An Oklahoma woman had to have her legs and six fingers amputated after she contracted a deadly infection from a small nip from her pet dog.  

In October 2018, Kathy Roberts, from Tuttle, started experiencing flu-like symptoms such as fatigue, reported Oklahoma News 4

About a month later, she got up to walk and had trouble moving her right leg, so the 60-year-old was rushed to the emergency room.

Within days, her limbs started turning black. 

Doctors told her that a blood infection had spread throughout her body that she had likely contracted from her dog’s saliva.

Roberts was told that, due to extensive tissue and muscle damage, doctors would be forced to amputate her legs and some of her fingers.  

Kathy Roberts, 60, from Tuttle, Oklahoma, first developed flu-like symptoms like fatigue in October 2018.Pictured: Roberts in the hospital

Her husband took her to the hospital a month later when she had trouble moving her leg. Pictured: Roberts in the hospital

Kathy Roberts, 60, from Tuttle, Oklahoma, first developed flu-like symptoms like fatigue in October 2018. Her husband took her to the hospital a month later when she had trouble moving her leg. Pictured, left and right: Roberts in the hospital

She was diagnosed with a bacterial pathogen called capnocytophaga canimorsus that is found in the saliva of healthy dogs and cats. Pictured: Roberts in the hospital

She was diagnosed with a bacterial pathogen called capnocytophaga canimorsus that is found in the saliva of healthy dogs and cats. Pictured: Roberts in the hospital 

Courtesy of KFOR 

When Roberts first arrived at St Anthony Hospital in Oklahoma City, she had low blood pressure and a very high heart rate, reported News 4.

Doctors didn’t have any answers for what was wrong, so they had asked to her recount everything that had happened in the days before she got sick.

Finally, she remembered an incident with her little two-year-old Maltese dog that she fostered in 2017.

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‘I was giving my little dog some chicken one night and he took the piece of chicken from my hand – I wasn’t paying attention,’ Roberts told News 4.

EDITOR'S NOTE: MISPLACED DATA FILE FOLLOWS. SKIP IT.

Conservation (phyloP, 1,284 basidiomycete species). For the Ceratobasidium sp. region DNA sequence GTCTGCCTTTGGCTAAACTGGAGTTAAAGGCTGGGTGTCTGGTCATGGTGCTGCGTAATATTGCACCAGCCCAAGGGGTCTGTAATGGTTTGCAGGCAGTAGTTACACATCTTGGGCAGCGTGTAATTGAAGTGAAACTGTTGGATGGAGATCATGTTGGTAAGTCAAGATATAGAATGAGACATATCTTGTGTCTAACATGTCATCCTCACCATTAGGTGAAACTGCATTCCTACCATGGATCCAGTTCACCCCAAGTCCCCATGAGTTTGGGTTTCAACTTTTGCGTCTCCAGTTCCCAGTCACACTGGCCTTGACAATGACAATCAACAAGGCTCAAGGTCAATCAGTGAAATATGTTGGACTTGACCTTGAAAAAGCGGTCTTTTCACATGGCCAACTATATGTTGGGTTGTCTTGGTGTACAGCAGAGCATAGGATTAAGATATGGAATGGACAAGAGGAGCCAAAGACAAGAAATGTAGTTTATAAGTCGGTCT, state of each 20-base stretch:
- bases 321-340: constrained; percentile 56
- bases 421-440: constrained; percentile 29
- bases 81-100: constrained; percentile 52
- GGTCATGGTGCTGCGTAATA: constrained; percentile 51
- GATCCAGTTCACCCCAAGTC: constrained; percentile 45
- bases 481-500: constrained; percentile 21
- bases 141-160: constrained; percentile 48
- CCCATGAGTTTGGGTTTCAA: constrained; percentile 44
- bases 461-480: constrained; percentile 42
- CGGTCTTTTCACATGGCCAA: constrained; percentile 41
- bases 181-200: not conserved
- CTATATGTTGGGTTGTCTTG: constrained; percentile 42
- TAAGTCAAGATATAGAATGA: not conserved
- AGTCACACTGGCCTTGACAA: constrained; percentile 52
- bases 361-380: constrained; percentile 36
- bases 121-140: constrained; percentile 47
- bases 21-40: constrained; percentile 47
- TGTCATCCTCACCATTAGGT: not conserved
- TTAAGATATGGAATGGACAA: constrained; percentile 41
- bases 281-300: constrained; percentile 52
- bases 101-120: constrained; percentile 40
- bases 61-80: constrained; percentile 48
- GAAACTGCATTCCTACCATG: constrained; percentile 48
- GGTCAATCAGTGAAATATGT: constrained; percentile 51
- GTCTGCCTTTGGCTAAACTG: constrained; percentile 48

The small lap dog had accidentally nipped her hand.

‘Just a slight little scratch of the skin there and it wasn’t real bad at all, so I never thought two things about it,’ Roberts said.  

She’d washed the scratch, put on triple-antibiotic ointment, and went on about her evening, according to News 4.

But doctors ran blood tests and discovered she’d become infected with a bacterial pathogen known as capnocytophaga canimorsus.

During her time in the hospital, Roberts developed blisters and both her arms and legs turned black (pictured)

During her time in the hospital, Roberts developed blisters and both her arms and legs turned black (pictured)

Doctors believe she was infected after her two-year-old Maltese (pictured) accidentally nipped her while she was feeding him chicken

Doctors believe she was infected after her two-year-old Maltese (pictured) accidentally nipped her while she was feeding him chicken

According to the National Institutes of Health (NIH), the bacteria is found in the saliva of healthy dogs and cats.

One 2014 study from Japan found the bacteria to be present in 69 percent of dogs and 54 percent of cats.

The bacteria can be transmitted to humans through bites and licks, which get into the skin via an open wound.

While most people will not exhibit any symptoms if they become infected, it has been shown to cause severe illness in those who have compromised immune systems, according to a 2003 study from France. 

It’s so rare that it affects less that one per one million people.

Infection can usually be treated effectively with antibiotics and is recommended for a minimum of three weeks.

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But there can be long-term side effects include amputation from gangrene, heart attacks and kidney failure.

The faster the infection is diagnosed the better the chance of survival. About 30 percent of all those infected die.   

In mid-November, Roberts (pictured) had all of her fingers amputate

Two weeks later, Roberts (pictured) had another surgery to amputate both of her legs

In mid-November, Roberts (left and right) had all of her fingers amputated. Two weeks later, she had another surgery to amputate both of her legs

Roberts was fitted for prosthetics for her hands and legs, and her Maltese has since been amputated. Pictured: Roberts in the hospital

Roberts was fitted for prosthetics for her hands and legs, and her Maltese has since been amputated. Pictured: Roberts in the hospital

‘They treated me as if I was a burn patient,’ Roberts told News 4. ‘I had huge blisters and my legs were black.’

In mid-November, less than a month after the bite, Roberts had her fingers amputated. About two weeks later, her legs had to be amputated too.

‘It was hard, it was painful to have legs one day and not have legs the next,’ she said. 

‘[But] I was determined to get up, start walking and chase my grandkids, do the things that I enjoy again.’ 

About three months later, she was fitted for prosthetics both for her legs and fingers.

Despite her ordeal, Roberts has maintained a self-less attitude. 

‘I’ve thought about that a lot that it was me [who got sick] and not a baby,’ she said.

As for the dog, Roberts was worried that he would be put to sleep, but he has since been adopted, according to News 4.



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